City jail cell renovations complete

New cells designed to reduce risk of potential harm to prisoners, RCMP guards.

Citizens who find themselves spending some time in the city’s jail may notice the smell of fresh paint, but a number of significant improvements have been made during a four-month renovation project that will improve inmate and RCMP member safety.

The work brings the city-owned RCMP jail into compliance with federal RCMP standards published in 2012, though the city had been notified in 2008 by RCMP headquarters in Ottawa that required improvements would be necessary, mostly as a response to inmates who tried to or successfully committed suicide while in police custody in other jurisdictions.

Suicide is always an issue in cell blocks,” said Nanaimo RCMP spokesman Cont. Gary O’Brien, while giving the media a tour of the renovated facilities Monday. “These new standards are a response to incidents in jails that have happened nationwide.”

The scope of the work includes: removing metal bunks and replacing them with concrete bunk pads (inmates are provided a thin mattress and blanket if staying overnight); replacing traditional metal bars with sliding doors; installation of non-slip floors; removing any physical hazards, such as sharp corners, within the cell; improving the prisoner booking area; and improving cell monitoring stations and guard work areas.

Before there was physical separation of male and female cells, and now we also have virtual separation,” said O’Brien. “Only female guards monitor female prisoners, and only male guards monitor male prisoners.”

The new surveillance system comes into compliance with the Police Act, which requires municipalities with a population more than 5,000 to provide “adequate accommodation, equipment and supplies for the detention of persons required to be held in police custody.”

The upgrade cost came in at $810,652. Nanaimo city council set the money aside in its 2009 budget.

Of the 12 newly refurbished cells, eight are dedicated for male prisoners while four are reserved for female. The drunk tank, which can hold several people at once, has also received standard upgrades.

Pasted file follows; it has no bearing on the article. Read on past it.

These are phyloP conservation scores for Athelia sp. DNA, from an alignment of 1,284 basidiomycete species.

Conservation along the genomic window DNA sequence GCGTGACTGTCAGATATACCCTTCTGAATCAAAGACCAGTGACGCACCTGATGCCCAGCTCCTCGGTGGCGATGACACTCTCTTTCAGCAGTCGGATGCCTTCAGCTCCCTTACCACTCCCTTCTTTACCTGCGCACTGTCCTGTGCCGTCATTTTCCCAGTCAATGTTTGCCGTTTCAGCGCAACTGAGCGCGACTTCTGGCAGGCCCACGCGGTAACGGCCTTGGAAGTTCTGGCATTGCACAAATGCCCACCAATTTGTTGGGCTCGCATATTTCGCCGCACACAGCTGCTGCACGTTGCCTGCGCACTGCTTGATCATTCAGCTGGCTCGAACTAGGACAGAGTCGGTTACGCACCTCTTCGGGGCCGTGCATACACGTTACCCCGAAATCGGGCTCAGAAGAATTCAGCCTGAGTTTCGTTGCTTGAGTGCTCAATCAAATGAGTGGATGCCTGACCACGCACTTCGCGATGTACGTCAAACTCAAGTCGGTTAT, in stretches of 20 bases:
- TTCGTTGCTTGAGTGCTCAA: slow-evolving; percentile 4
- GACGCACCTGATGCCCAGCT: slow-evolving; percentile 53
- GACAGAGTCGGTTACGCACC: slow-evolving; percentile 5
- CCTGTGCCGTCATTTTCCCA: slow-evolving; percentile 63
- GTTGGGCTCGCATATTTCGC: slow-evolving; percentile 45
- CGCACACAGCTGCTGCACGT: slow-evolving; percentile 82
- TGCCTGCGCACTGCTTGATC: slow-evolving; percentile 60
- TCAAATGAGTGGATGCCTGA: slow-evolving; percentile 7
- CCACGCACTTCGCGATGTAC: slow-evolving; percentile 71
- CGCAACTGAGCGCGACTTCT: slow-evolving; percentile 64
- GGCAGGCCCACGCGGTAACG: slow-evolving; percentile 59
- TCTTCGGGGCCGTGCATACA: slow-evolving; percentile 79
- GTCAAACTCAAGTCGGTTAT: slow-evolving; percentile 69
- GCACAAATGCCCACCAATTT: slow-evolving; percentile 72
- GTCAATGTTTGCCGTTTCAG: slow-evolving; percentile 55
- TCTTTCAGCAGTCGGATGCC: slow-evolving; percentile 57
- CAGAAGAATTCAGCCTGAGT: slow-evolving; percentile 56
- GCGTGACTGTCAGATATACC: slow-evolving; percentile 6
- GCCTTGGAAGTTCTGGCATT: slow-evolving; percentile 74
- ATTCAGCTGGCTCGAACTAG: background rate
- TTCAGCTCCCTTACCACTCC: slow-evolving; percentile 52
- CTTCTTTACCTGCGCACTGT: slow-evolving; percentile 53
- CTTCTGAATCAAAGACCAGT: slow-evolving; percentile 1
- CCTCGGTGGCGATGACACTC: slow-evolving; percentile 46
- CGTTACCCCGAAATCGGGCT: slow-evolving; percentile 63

About 3,000 people annually spend time in Nanaimo’s cells. Most are there for a few hours, but some stay as long as a week to await a court appearance.

The jail closed Feb. 2 to begin the renovations and reopened Tuesday, ready to accept new prisoners. As the renovation began, prisoners had to be shipped to Parksville, Duncan and Ladysmith as directed by the Prisoner Management Plan.

“If you bring a guy in for being drunk, say we hold him for eight hours in Ladysmith. But if he’s from Nanaimo do we just let him go in Ladysmith? There were a lot of logistics involved,” said O’Brien.

The cells are used for the detention of people arrested by the RCMP as well as for prisoners in custody of B.C. Sheriff Services and by federal agencies such as Immigration Canada.

The Nanaimo RCMP detachment was built in 1987 with the most recent upgrades to the jail cells, new sprinkler systems, completed in 2002.

In 2005, the RCMP conducted assessments of all RCMP-used cells in Canada to determine compliance with current standards as prescribed by the commissioner. The review identified cell blocks that needed to be redesigned to reduce the incidence of detainee suicide by eliminating hanging points; to protect against building damage; to prevent the creation of weapons by inmates; to protect against the concealment of weapons and contraband; and to optimize viewing of prisoners in the cells.